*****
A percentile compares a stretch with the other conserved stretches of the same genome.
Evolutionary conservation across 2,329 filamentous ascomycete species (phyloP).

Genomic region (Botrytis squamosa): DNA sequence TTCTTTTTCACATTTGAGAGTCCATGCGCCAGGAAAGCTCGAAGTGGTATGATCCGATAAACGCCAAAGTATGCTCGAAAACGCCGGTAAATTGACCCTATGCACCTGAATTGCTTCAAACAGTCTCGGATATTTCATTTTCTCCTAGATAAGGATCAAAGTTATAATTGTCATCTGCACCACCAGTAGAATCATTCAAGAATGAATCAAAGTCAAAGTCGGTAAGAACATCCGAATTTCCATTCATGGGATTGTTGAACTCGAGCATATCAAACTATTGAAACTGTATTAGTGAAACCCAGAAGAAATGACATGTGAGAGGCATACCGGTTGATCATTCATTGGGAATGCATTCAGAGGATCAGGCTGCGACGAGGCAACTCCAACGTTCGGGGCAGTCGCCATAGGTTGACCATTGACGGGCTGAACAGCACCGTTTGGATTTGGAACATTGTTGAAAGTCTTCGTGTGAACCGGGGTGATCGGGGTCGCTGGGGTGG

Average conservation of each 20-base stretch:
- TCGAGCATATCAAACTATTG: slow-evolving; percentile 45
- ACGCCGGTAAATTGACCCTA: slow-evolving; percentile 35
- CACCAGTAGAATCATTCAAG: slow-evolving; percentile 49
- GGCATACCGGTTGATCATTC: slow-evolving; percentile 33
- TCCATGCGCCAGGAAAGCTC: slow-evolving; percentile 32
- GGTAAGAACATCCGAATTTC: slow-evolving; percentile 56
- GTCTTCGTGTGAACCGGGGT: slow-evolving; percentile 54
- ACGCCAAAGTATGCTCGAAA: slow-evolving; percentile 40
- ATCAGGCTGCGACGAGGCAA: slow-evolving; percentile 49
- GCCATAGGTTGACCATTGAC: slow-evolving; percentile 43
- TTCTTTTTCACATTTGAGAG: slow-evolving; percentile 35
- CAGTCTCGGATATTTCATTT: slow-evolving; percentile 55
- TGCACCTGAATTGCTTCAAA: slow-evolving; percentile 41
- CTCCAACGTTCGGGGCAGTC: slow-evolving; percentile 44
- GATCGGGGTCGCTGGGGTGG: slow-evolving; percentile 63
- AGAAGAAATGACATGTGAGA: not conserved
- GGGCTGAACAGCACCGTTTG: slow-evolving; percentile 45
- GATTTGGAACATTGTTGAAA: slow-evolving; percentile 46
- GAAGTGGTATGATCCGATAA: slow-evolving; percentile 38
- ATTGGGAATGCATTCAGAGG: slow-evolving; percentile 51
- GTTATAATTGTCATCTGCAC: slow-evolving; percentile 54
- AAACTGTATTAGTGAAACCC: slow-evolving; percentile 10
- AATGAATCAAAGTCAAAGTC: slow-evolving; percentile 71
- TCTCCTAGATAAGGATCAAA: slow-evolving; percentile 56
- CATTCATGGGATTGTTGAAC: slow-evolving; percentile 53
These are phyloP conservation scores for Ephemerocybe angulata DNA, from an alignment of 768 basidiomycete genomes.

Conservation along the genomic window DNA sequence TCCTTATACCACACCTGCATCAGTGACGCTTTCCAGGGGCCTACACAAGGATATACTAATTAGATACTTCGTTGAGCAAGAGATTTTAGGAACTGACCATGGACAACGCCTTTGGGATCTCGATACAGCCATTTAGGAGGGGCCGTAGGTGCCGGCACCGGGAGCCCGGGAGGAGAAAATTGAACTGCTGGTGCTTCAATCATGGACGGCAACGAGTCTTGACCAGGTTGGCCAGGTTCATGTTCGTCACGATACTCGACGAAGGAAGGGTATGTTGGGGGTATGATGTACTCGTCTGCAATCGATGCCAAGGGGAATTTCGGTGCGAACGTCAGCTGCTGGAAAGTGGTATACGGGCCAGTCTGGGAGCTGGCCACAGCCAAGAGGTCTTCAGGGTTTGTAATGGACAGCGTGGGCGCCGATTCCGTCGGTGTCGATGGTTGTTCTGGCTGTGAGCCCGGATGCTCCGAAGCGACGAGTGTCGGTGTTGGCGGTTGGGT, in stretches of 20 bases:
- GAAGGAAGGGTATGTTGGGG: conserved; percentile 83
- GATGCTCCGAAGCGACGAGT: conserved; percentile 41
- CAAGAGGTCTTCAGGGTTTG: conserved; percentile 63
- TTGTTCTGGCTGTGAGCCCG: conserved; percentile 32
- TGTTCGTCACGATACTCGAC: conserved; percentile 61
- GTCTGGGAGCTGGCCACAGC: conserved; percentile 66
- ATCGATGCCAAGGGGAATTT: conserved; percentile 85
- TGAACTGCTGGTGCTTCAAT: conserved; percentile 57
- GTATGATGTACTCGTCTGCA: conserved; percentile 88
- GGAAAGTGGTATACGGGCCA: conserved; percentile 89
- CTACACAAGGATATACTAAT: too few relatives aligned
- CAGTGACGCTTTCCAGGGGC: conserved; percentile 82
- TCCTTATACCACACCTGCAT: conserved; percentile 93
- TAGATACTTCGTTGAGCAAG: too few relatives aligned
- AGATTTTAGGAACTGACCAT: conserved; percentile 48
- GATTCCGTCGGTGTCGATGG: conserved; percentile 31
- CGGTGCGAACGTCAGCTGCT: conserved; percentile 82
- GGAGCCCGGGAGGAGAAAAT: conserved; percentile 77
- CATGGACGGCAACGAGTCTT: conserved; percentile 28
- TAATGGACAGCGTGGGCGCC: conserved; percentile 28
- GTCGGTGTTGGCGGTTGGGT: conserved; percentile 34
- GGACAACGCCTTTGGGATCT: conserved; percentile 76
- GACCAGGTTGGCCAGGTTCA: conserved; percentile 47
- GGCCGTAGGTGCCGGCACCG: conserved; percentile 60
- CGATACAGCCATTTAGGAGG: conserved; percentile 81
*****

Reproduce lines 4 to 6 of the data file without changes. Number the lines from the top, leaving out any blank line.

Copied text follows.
Average conservation of each 20-base stretch:
- TCGAGCATATCAAACTATTG: slow-evolving; percentile 45
- ACGCCGGTAAATTGACCCTA: slow-evolving; percentile 35